Are you wondering how to find a publisher or literary agent? Let’s chat about five ways to go about it.
You will notice that none of these mention searching on Google. This is for a reason. When you search phrases on Google like ‘Publishers open for submissions’ or the like, what usually comes up is a selection of vanity publishers. Steer clear of these! Whatever you do, always search for publishing house or literary agent reviews before you send your work to them. If they have poor reviews, it’s best not to get involved. Remember – you’ve got the goods, so read on to find out how else you can find an agent or a publisher.
1 – The Writers’ and Artists’ Yearbook
One of my favourites, this book is released every year and is chockablock with information that could help you get traditionally published. It’s laid out in a very easy to read way so that you can search for those who specialise in your genre. At the very least, check out their website for fantastic resources and information – it’s an excellent asset for writers everywhere! This is for the UK market. The US market has similar with the yearly Writer’s Market, and for those in the same part of the world as I am, you can use the Australian Writer’s Marketplace.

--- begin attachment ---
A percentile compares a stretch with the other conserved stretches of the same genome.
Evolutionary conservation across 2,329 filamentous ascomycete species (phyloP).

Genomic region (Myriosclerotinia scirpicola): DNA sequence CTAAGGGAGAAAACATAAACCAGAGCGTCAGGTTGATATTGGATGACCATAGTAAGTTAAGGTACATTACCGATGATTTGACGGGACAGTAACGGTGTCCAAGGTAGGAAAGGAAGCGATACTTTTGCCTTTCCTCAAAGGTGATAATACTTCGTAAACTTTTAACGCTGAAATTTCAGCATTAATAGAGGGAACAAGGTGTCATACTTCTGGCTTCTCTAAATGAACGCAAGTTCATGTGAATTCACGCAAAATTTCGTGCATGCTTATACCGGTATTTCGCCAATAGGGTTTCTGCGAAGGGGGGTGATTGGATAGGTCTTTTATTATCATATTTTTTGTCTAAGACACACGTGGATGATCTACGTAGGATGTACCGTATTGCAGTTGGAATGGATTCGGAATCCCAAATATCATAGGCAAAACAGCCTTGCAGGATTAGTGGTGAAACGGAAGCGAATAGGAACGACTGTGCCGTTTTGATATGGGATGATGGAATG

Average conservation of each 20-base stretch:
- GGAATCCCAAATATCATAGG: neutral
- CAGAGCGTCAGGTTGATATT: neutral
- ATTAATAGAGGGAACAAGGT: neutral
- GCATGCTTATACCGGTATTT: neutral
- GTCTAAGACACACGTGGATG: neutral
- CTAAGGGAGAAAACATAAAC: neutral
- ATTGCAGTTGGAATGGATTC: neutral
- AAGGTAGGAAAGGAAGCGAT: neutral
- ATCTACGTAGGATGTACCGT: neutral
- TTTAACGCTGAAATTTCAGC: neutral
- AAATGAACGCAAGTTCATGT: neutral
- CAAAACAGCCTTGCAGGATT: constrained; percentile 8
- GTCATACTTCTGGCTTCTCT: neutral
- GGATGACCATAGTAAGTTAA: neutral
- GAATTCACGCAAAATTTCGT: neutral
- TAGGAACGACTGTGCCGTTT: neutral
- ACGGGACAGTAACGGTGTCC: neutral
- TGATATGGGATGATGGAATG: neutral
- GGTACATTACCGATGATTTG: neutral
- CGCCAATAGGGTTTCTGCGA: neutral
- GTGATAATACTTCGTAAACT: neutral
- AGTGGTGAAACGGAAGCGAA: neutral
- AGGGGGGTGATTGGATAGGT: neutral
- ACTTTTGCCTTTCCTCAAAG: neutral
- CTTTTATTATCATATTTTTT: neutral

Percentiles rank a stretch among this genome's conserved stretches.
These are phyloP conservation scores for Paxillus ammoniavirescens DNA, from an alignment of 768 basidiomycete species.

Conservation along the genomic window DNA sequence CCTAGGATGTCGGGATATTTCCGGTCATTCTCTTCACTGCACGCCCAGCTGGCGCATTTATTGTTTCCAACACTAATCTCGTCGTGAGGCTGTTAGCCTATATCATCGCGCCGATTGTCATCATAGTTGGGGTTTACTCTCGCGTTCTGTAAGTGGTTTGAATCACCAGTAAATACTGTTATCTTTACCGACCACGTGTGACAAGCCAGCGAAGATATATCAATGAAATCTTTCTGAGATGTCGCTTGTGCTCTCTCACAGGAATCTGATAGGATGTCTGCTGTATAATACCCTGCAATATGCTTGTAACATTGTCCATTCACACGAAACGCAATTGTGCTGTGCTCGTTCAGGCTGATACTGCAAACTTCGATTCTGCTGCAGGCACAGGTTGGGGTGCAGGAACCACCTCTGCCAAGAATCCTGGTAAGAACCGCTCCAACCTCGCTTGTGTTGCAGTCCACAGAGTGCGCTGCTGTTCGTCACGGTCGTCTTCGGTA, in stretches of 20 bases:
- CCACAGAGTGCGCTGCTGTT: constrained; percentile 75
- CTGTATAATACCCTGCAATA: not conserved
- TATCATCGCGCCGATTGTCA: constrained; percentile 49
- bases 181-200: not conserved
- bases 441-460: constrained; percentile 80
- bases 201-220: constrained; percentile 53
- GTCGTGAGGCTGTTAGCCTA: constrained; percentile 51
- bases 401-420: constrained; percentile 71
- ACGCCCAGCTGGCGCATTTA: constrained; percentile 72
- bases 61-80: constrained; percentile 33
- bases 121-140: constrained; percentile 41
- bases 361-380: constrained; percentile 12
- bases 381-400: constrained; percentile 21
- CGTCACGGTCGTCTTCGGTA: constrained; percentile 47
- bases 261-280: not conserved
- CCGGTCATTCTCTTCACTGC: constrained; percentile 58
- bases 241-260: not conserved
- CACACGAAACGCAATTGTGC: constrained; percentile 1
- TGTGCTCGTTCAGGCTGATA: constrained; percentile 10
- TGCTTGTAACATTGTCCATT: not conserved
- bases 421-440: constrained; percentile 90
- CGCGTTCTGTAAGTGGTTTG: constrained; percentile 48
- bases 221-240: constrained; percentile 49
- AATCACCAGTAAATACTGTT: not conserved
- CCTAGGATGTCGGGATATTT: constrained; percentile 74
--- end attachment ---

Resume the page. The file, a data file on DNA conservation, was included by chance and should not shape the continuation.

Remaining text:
2 – Agent Databases
Agent databases are essentially search systems primarily for agents, and they allow you to filter through to ensure you are finding someone who matches what you have written. Good databases are Agent Query or Query Tracker.
3 – Literary Marketplace
An old school site but with a lot of information at your fingertips, Literary Marketplace is a great resource! You can also find independent publishers here. So, if you are looking to bypass an agent and go straight to a publisher, this might be the resource for you.
4 – Twitter
What? Twitter? Yes! Twitter can be awesome for finding agents. You can use hashtags to find them, and you can also get involved in pitch wars. Pitch wars is an event run on Twitter where writers can pitch to agents and have their manuscripts requested. This actually works – so if you are looking to get involved, set up a Twitter account, and search the hashtag #PitMad. You can also visit www.Pitchwars.org to learn more. The next date for this is 2nd September 2021. You’ve got this writer!
5 – Research
The classic. Research books like your own, the same genre, type etc. and find out who published them, who their agent was etc. Create a comprehensive list and get going with your querying!
So, there are five ways to find an agent or publisher. If you ever want to talk about querying or anything related to your publishing goals, whether it is your definition of success or how to find the right route for you, get in touch! I’d love to work with you on publishing your work.
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